That’s exactly the course Virgilio plans to take.
He spoke of how his focus this summer will be to work on his edges and first three steps. The goal is to become both a better and faster skater.
Virgilio will also look to hone his hands and shot, improve his defensive game and become bigger and stronger as he prepares for his upcoming NHL draft season.
“Especially as a five-foot-11 defenceman, you need to be able to produce points in order to be considered an NHL prospect and a draft pick,” he said. “I’m still young and I think it’s inevitable I’m going to make mistakes. But my confidence has helped me push through them.”
The fact Virgilio had previously made a commitment to play at the University of Michigan, Raftis believes, kept him from being a first-round draft choice.
Shortly after last April’s draft, Raftis spoke of how fortunate the Greyhounds were to nab the young man in Round 4.
Believing his path to the NHL would be smoother in the Sault, Virgilio decided to cast his lot in the OHL.
He says he has no regrets with his decision, and has enjoyed being coached hard by Hounds bench boss John Dean and his staff.
“That’s been very good,” Virgilio said. “The constructive criticism has helped me in games and off the ice, realizing where the mistakes are and moving forward from them.”
Following Saturday’s 3-1 loss in Saginaw, which ended the Hounds playoff hopes, Dean, while calling it a “really-tough pill to swallow,” also spoke of how “there are lots of reasons to keep playing and lots of reasons to be motivated. We’ll put our work boots back on and get ready for the next game.”
Virgilio said that’s his approach going into the final five games. Following the clash in Sudbury, the Hounds are home to Windsor Friday and Saturday, both at 7:07 p.m.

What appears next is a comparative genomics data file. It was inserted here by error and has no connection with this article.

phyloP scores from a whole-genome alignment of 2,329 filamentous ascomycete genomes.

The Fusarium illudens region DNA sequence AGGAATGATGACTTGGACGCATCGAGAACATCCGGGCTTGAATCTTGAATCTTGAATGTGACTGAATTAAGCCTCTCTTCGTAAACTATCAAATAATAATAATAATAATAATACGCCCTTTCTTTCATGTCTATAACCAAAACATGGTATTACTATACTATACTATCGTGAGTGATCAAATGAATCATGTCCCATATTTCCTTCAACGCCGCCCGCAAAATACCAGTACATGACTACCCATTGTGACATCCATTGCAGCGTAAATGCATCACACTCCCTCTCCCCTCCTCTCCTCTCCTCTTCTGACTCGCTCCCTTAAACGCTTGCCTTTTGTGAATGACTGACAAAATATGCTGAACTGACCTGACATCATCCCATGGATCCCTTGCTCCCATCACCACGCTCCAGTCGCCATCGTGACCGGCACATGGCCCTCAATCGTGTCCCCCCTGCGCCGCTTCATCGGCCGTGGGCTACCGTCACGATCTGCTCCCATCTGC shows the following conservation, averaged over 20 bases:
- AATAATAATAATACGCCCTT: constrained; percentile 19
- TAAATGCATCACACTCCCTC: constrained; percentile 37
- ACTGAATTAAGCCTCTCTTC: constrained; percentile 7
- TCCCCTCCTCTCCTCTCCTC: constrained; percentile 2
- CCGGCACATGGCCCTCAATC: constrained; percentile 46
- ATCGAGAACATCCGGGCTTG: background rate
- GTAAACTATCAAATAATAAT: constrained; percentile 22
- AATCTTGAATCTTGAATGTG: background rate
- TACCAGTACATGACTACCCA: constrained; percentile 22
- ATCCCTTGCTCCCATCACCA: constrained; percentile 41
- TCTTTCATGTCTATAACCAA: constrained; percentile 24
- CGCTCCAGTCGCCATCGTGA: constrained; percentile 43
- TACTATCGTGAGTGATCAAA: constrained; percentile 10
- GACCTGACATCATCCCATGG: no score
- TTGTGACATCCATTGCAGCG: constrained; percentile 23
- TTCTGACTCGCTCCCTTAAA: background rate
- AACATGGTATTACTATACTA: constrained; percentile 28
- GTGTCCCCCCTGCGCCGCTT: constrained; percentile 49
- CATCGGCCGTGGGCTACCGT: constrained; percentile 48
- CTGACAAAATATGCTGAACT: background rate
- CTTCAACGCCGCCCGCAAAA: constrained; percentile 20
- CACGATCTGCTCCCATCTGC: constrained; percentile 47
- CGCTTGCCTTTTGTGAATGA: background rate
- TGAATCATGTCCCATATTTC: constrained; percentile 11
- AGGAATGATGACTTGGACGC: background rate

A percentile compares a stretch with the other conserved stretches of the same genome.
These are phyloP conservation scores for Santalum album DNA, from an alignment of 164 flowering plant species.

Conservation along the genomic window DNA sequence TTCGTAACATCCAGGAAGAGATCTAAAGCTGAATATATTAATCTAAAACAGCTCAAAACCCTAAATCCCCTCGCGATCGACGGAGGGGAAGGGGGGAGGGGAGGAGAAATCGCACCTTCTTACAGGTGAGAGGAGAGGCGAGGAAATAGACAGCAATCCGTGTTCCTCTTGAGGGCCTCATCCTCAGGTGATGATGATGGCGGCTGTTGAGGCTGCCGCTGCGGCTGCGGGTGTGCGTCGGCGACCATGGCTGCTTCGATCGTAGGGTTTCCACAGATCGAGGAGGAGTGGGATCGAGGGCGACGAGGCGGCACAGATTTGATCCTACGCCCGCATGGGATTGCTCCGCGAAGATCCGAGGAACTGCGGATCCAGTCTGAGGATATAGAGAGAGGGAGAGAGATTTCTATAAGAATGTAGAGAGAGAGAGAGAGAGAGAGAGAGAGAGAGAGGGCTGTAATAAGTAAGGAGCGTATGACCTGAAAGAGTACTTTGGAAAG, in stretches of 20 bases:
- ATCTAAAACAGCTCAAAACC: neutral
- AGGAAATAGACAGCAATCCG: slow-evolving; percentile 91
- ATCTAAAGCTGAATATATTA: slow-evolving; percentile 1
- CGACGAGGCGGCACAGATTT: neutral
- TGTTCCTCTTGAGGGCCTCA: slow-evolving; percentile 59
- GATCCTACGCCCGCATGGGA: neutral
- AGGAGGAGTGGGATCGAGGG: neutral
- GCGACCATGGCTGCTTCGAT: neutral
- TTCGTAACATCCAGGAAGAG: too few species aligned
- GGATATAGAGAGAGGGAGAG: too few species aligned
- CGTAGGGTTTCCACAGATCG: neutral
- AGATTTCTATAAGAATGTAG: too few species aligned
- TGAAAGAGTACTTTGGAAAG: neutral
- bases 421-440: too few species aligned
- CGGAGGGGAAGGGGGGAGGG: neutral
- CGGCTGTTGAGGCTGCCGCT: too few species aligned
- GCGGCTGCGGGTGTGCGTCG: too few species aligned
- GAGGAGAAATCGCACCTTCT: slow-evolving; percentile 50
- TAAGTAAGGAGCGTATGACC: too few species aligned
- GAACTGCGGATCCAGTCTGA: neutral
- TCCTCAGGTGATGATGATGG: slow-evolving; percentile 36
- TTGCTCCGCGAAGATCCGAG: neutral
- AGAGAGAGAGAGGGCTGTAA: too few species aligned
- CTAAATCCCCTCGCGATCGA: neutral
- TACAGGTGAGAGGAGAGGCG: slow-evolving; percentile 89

“It’s tough not being in the playoff picture, but you (still) want to win,” he added. “We want to stay focused as a team and, individually, I want to finish the season playing the right way.”
Which is exactly the approach the Greyhounds expect.
“When you look at his entire body of work, we’re very happy with him,” Raftis added. “He’s taken some huge strides.”
While no OHL team ever wants to miss the post-season, the Soo GM agreed when asked if this could be a good year to be a part of the league’s draft lottery. This will mark the first time the Hounds have missed the playoffs since the 2011-2012 campaign.
“The benefit is you get a chance (to draft) a really-great player. That part’s exciting,” Raftis told Independent Media. “There are definitely game-changing players, a group of four players for sure, at the top.”
The GM refused to identify the four players he believes are elite.
Going into the lottery, OHL teams will be ranked 1-4 based on points. The lowest-ranked team has a 40 per cent chance of gaining the first overall selection. The scale is 30-20-10 for the remaining teams.
If the season was over today, the Hounds, with the third-fewest points in the 20-team loop, would have a 20-per-cent chance at gaining the No. 1 pick.